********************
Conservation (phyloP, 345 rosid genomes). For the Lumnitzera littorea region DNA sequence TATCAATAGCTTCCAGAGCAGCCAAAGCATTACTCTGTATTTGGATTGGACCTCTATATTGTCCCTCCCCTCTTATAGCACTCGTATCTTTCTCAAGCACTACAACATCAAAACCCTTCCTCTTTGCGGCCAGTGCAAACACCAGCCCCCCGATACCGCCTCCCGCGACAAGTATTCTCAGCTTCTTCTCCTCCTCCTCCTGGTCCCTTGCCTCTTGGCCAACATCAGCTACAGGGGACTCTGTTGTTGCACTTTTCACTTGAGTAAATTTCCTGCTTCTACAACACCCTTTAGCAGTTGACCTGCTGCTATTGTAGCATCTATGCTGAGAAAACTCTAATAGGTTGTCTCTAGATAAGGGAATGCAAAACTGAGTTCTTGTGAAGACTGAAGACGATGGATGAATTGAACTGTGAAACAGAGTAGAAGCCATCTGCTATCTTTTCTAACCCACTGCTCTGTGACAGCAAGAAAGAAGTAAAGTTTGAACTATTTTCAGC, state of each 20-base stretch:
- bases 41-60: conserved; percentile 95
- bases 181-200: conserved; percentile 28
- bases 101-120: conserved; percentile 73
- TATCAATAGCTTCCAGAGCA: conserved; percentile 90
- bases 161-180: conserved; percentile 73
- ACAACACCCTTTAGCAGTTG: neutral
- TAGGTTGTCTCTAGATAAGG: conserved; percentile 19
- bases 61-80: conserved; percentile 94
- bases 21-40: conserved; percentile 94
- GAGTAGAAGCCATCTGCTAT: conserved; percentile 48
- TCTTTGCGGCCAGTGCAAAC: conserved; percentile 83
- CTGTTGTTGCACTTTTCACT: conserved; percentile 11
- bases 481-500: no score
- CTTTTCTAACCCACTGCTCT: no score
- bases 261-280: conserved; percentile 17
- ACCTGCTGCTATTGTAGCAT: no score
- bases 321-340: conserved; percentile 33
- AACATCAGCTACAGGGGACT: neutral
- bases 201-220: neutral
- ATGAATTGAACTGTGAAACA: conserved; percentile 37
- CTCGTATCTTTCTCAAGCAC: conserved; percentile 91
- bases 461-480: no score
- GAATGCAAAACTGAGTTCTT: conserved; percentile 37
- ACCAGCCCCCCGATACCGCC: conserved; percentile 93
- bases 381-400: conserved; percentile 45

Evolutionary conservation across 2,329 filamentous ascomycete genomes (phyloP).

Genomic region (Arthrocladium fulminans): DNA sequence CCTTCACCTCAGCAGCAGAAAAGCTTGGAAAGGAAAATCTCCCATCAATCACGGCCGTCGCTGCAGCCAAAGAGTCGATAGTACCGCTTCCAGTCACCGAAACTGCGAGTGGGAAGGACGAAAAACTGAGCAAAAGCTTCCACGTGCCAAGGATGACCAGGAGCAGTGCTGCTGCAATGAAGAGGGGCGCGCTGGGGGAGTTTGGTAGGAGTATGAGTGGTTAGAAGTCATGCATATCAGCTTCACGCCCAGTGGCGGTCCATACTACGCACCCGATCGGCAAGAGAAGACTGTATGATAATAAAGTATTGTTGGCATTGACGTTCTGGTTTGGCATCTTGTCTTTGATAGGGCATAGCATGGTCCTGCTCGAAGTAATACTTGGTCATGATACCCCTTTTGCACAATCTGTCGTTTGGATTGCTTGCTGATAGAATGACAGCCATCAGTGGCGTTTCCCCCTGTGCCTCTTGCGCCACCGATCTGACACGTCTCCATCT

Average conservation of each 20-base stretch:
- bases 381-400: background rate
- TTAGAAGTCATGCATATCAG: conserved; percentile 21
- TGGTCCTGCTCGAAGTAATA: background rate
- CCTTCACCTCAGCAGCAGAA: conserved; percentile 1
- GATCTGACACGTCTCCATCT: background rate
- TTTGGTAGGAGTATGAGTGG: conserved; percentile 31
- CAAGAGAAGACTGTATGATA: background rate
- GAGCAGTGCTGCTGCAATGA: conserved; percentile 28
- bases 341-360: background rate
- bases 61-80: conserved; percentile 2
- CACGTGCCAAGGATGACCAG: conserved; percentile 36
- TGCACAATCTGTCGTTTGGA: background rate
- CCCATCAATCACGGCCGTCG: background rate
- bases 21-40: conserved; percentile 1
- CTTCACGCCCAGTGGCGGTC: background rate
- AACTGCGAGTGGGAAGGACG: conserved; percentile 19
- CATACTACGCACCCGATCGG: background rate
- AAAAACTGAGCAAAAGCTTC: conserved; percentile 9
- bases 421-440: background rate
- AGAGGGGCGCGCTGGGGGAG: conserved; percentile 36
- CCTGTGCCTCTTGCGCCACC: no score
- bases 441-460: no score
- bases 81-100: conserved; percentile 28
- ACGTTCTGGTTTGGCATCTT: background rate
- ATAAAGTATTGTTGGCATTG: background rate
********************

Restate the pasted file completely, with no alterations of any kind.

Conservation (phyloP, 345 rosid genomes). For the Lumnitzera littorea region DNA sequence TATCAATAGCTTCCAGAGCAGCCAAAGCATTACTCTGTATTTGGATTGGACCTCTATATTGTCCCTCCCCTCTTATAGCACTCGTATCTTTCTCAAGCACTACAACATCAAAACCCTTCCTCTTTGCGGCCAGTGCAAACACCAGCCCCCCGATACCGCCTCCCGCGACAAGTATTCTCAGCTTCTTCTCCTCCTCCTCCTGGTCCCTTGCCTCTTGGCCAACATCAGCTACAGGGGACTCTGTTGTTGCACTTTTCACTTGAGTAAATTTCCTGCTTCTACAACACCCTTTAGCAGTTGACCTGCTGCTATTGTAGCATCTATGCTGAGAAAACTCTAATAGGTTGTCTCTAGATAAGGGAATGCAAAACTGAGTTCTTGTGAAGACTGAAGACGATGGATGAATTGAACTGTGAAACAGAGTAGAAGCCATCTGCTATCTTTTCTAACCCACTGCTCTGTGACAGCAAGAAAGAAGTAAAGTTTGAACTATTTTCAGC, state of each 20-base stretch:
- bases 41-60: conserved; percentile 95
- bases 181-200: conserved; percentile 28
- bases 101-120: conserved; percentile 73
- TATCAATAGCTTCCAGAGCA: conserved; percentile 90
- bases 161-180: conserved; percentile 73
- ACAACACCCTTTAGCAGTTG: neutral
- TAGGTTGTCTCTAGATAAGG: conserved; percentile 19
- bases 61-80: conserved; percentile 94
- bases 21-40: conserved; percentile 94
- GAGTAGAAGCCATCTGCTAT: conserved; percentile 48
- TCTTTGCGGCCAGTGCAAAC: conserved; percentile 83
- CTGTTGTTGCACTTTTCACT: conserved; percentile 11
- bases 481-500: no score
- CTTTTCTAACCCACTGCTCT: no score
- bases 261-280: conserved; percentile 17
- ACCTGCTGCTATTGTAGCAT: no score
- bases 321-340: conserved; percentile 33
- AACATCAGCTACAGGGGACT: neutral
- bases 201-220: neutral
- ATGAATTGAACTGTGAAACA: conserved; percentile 37
- CTCGTATCTTTCTCAAGCAC: conserved; percentile 91
- bases 461-480: no score
- GAATGCAAAACTGAGTTCTT: conserved; percentile 37
- ACCAGCCCCCCGATACCGCC: conserved; percentile 93
- bases 381-400: conserved; percentile 45

Evolutionary conservation across 2,329 filamentous ascomycete genomes (phyloP).

Genomic region (Arthrocladium fulminans): DNA sequence CCTTCACCTCAGCAGCAGAAAAGCTTGGAAAGGAAAATCTCCCATCAATCACGGCCGTCGCTGCAGCCAAAGAGTCGATAGTACCGCTTCCAGTCACCGAAACTGCGAGTGGGAAGGACGAAAAACTGAGCAAAAGCTTCCACGTGCCAAGGATGACCAGGAGCAGTGCTGCTGCAATGAAGAGGGGCGCGCTGGGGGAGTTTGGTAGGAGTATGAGTGGTTAGAAGTCATGCATATCAGCTTCACGCCCAGTGGCGGTCCATACTACGCACCCGATCGGCAAGAGAAGACTGTATGATAATAAAGTATTGTTGGCATTGACGTTCTGGTTTGGCATCTTGTCTTTGATAGGGCATAGCATGGTCCTGCTCGAAGTAATACTTGGTCATGATACCCCTTTTGCACAATCTGTCGTTTGGATTGCTTGCTGATAGAATGACAGCCATCAGTGGCGTTTCCCCCTGTGCCTCTTGCGCCACCGATCTGACACGTCTCCATCT

Average conservation of each 20-base stretch:
- bases 381-400: background rate
- TTAGAAGTCATGCATATCAG: conserved; percentile 21
- TGGTCCTGCTCGAAGTAATA: background rate
- CCTTCACCTCAGCAGCAGAA: conserved; percentile 1
- GATCTGACACGTCTCCATCT: background rate
- TTTGGTAGGAGTATGAGTGG: conserved; percentile 31
- CAAGAGAAGACTGTATGATA: background rate
- GAGCAGTGCTGCTGCAATGA: conserved; percentile 28
- bases 341-360: background rate
- bases 61-80: conserved; percentile 2
- CACGTGCCAAGGATGACCAG: conserved; percentile 36
- TGCACAATCTGTCGTTTGGA: background rate
- CCCATCAATCACGGCCGTCG: background rate
- bases 21-40: conserved; percentile 1
- CTTCACGCCCAGTGGCGGTC: background rate
- AACTGCGAGTGGGAAGGACG: conserved; percentile 19
- CATACTACGCACCCGATCGG: background rate
- AAAAACTGAGCAAAAGCTTC: conserved; percentile 9
- bases 421-440: background rate
- AGAGGGGCGCGCTGGGGGAG: conserved; percentile 36
- CCTGTGCCTCTTGCGCCACC: no score
- bases 441-460: no score
- bases 81-100: conserved; percentile 28
- ACGTTCTGGTTTGGCATCTT: background rate
- ATAAAGTATTGTTGGCATTG: background rate